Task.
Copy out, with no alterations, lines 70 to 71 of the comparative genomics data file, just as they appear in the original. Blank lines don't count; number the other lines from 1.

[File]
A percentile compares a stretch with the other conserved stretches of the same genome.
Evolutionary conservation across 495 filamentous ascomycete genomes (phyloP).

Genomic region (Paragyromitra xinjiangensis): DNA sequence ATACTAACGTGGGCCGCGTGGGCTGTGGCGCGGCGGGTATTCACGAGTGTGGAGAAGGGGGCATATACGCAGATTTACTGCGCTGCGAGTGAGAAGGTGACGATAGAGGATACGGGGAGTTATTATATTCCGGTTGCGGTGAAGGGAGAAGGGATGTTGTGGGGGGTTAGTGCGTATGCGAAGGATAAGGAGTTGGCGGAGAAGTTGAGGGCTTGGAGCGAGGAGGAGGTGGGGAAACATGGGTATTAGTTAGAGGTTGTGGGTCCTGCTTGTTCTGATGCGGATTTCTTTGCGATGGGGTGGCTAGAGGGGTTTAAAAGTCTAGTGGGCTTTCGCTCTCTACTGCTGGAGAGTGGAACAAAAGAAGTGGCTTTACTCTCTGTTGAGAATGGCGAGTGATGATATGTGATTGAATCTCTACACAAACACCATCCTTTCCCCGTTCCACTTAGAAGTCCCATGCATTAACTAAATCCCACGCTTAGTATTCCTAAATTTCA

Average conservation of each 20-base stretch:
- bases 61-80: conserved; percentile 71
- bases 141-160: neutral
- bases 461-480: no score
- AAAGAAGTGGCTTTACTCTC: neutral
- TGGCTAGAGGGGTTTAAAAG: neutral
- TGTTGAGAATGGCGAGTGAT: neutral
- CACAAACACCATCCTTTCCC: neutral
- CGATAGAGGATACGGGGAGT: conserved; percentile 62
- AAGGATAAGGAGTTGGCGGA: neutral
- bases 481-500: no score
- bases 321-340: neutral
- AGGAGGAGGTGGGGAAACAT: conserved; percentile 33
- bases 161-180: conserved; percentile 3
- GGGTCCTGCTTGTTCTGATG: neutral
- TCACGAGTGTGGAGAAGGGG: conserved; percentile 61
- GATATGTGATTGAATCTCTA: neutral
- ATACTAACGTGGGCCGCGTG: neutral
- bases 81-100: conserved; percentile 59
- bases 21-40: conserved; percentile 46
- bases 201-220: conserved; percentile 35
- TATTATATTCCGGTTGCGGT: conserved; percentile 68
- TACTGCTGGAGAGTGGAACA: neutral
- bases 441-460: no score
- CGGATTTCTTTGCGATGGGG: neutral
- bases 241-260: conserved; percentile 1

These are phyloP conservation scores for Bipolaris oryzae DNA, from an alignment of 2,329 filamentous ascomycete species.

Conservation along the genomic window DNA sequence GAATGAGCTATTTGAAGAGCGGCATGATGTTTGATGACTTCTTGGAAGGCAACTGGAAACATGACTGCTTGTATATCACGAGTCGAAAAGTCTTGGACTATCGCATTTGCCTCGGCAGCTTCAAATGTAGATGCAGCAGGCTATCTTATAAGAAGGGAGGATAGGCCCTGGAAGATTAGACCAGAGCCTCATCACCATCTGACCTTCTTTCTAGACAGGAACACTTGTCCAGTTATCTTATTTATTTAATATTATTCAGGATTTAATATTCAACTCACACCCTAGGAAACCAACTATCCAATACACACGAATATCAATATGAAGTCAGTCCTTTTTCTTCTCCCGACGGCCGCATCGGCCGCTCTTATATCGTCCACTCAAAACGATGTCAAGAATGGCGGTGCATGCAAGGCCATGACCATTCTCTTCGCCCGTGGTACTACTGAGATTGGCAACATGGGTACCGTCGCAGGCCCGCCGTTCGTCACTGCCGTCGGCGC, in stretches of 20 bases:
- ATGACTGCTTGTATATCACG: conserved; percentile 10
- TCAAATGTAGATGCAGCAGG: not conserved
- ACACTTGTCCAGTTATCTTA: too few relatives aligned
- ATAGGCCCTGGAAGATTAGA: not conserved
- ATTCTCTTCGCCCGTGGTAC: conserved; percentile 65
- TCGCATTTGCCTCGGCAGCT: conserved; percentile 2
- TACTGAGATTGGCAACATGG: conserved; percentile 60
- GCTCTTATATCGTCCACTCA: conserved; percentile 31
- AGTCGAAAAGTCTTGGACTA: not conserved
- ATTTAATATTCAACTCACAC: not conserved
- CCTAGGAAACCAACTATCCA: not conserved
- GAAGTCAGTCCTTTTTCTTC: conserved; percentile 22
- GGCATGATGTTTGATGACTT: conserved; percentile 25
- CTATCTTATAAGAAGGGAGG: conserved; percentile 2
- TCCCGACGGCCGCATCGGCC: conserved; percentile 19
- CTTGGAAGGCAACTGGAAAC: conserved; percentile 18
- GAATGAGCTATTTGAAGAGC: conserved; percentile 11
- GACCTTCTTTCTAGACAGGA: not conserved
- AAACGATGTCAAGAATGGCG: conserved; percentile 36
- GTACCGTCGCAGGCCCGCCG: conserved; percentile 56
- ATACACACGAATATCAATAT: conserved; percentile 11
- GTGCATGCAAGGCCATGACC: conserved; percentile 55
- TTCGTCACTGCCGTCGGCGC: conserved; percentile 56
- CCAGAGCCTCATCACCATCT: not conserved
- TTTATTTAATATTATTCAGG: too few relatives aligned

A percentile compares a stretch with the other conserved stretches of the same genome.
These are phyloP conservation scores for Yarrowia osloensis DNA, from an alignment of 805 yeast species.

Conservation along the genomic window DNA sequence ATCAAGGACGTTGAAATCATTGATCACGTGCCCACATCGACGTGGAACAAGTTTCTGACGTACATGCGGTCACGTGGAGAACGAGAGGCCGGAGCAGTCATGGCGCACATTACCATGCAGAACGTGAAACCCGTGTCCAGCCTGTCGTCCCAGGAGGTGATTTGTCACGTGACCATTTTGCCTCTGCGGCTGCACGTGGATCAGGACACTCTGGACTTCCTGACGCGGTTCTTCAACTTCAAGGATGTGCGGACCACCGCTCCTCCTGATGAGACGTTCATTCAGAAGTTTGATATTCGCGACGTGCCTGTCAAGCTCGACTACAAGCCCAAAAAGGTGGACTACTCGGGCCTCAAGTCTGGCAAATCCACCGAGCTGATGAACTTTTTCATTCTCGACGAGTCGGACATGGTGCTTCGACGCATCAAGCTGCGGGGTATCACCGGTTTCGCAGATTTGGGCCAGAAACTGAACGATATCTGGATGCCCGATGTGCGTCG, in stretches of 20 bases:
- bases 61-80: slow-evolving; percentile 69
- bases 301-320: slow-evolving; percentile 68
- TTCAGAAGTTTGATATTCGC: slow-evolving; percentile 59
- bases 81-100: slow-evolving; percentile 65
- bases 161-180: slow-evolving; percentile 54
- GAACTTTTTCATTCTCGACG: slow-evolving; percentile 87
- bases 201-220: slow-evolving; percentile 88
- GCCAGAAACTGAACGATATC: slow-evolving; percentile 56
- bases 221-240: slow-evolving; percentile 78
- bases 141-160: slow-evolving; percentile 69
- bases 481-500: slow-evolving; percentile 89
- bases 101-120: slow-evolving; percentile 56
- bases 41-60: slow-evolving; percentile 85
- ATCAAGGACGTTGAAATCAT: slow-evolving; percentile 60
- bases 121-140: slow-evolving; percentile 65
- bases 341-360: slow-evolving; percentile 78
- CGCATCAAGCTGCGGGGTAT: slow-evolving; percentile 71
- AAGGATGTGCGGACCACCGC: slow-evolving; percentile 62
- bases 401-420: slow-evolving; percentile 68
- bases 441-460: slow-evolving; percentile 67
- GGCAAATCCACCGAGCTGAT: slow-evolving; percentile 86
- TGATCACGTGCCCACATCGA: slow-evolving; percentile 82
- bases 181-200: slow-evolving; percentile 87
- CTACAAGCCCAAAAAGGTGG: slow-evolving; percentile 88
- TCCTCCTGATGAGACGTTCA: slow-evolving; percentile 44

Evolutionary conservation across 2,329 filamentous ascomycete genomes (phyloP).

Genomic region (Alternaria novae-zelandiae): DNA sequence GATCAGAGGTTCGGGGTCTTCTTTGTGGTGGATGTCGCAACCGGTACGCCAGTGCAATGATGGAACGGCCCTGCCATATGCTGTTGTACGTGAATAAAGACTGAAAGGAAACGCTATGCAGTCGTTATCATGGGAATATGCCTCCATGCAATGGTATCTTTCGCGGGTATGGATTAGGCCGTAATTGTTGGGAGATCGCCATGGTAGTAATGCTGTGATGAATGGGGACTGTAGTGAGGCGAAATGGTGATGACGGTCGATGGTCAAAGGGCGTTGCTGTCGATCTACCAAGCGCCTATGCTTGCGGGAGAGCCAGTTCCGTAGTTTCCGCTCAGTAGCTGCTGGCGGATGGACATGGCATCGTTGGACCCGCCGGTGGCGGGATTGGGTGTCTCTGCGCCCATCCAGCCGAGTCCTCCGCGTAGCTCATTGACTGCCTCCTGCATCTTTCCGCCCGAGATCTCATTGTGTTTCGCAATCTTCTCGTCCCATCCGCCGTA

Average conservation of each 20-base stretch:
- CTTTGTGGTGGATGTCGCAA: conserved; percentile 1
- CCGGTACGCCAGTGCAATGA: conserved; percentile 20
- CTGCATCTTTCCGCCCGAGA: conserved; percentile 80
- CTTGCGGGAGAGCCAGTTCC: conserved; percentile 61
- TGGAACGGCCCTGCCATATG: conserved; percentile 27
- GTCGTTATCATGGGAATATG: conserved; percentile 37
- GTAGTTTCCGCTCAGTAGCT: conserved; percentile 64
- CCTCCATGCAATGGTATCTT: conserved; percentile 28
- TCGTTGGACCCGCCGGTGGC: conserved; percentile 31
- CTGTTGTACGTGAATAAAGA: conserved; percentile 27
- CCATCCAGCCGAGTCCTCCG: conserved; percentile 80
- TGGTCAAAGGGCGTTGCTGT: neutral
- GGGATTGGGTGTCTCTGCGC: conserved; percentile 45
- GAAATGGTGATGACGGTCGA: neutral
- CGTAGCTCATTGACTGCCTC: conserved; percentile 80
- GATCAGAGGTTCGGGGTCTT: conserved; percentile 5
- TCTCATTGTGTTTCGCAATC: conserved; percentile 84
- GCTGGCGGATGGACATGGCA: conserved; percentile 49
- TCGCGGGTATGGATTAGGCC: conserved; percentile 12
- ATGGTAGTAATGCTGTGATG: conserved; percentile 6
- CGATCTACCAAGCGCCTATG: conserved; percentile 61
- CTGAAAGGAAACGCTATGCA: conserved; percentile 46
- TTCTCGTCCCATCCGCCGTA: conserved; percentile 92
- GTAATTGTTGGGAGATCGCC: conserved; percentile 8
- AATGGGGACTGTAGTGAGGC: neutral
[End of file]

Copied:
- bases 481-500: slow-evolving; percentile 89
- bases 101-120: slow-evolving; percentile 56